There is so much talk on AM radio and TV news channels about the predicament of postgraduates that have graduated into a bad economy. Yes, student loan debt has surpassed credit card debt. Yes, postgraduates did graduate during a recession. And yes, the youth unemployment rate is exceedingly high. However, do these “factual statements” really mean that postgraduates are not employed within their field?
It ranges from state to state, yet these reports always seem to be generalized. I wanted to find out for myself, so I decided to poll my high school class’ Facebook group regarding their current employment status. The members of this group attended Bloomingdale Senior High School and graduated in 2005.
The poll question was, “For those of you with a four year degree or higher, are you currently employed within your degree field?” I simply asked them to reply yes or no, without any explanations because this was just a poll and not an analysis. My results were quite surprising.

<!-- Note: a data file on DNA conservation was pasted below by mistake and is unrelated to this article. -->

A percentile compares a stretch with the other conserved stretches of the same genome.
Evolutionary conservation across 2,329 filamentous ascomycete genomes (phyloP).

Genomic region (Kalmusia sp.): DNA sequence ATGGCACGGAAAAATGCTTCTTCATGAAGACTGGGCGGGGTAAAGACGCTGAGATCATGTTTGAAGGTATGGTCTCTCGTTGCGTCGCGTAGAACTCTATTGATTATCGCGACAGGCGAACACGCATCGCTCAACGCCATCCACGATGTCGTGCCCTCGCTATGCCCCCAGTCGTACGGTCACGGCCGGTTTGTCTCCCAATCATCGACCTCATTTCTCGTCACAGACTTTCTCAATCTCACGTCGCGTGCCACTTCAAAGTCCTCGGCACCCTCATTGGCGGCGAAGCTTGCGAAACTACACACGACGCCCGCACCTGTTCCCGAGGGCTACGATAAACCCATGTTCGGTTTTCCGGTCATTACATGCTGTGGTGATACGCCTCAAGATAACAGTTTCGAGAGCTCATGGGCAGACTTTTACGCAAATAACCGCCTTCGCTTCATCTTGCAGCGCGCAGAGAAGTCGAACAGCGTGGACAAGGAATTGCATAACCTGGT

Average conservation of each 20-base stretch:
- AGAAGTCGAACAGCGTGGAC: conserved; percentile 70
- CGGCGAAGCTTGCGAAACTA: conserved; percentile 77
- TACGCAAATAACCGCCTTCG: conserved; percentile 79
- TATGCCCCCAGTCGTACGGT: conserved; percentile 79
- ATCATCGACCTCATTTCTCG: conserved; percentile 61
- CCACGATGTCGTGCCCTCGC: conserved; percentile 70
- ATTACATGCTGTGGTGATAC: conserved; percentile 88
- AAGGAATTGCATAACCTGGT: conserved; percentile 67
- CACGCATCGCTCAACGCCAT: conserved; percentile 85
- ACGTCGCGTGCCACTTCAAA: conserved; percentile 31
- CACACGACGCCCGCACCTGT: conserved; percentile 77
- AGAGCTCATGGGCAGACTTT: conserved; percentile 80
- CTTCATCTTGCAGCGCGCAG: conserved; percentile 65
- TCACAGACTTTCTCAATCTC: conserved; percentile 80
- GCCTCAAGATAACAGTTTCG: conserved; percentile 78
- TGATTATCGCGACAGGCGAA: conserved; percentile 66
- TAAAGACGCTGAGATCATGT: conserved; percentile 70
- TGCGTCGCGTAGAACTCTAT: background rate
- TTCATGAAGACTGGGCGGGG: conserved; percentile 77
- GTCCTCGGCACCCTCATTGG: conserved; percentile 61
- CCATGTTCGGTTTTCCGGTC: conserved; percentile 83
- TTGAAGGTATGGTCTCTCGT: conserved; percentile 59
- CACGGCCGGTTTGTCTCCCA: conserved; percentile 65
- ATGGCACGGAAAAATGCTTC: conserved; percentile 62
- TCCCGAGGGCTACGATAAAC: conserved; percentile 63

The Facebook group consists of 344 members. Again, remember this poll disregards those who do not have a four year degree or higher. Out of the respondents with a four year degree or higher, the majority of them replied “yes” to working within their field. That breaks down to a 3:1 ratio. For every three that are employed within their degree field, there is one whom isn’t.
The majority of my fellow classmates that responded are still currently living in the Tampa Bay area. So is it really true that most postgraduates are either unemployed or underemployed? That may not be the case for Tampa Bay!
This goes to show that even though times are tough, where there’s a will, there’s a way. This poll shows that my fellow classmates are employed and NOT underemployed, but employed within their degree field. Postgraduates not employed within their field need to focus on asking themselves what they need to do to accomplish what they want instead of paying attention to all this negativity that gives them excuses to why they can’t.
The poll is still currently open. I encourage more responses and will update if the results do indeed change.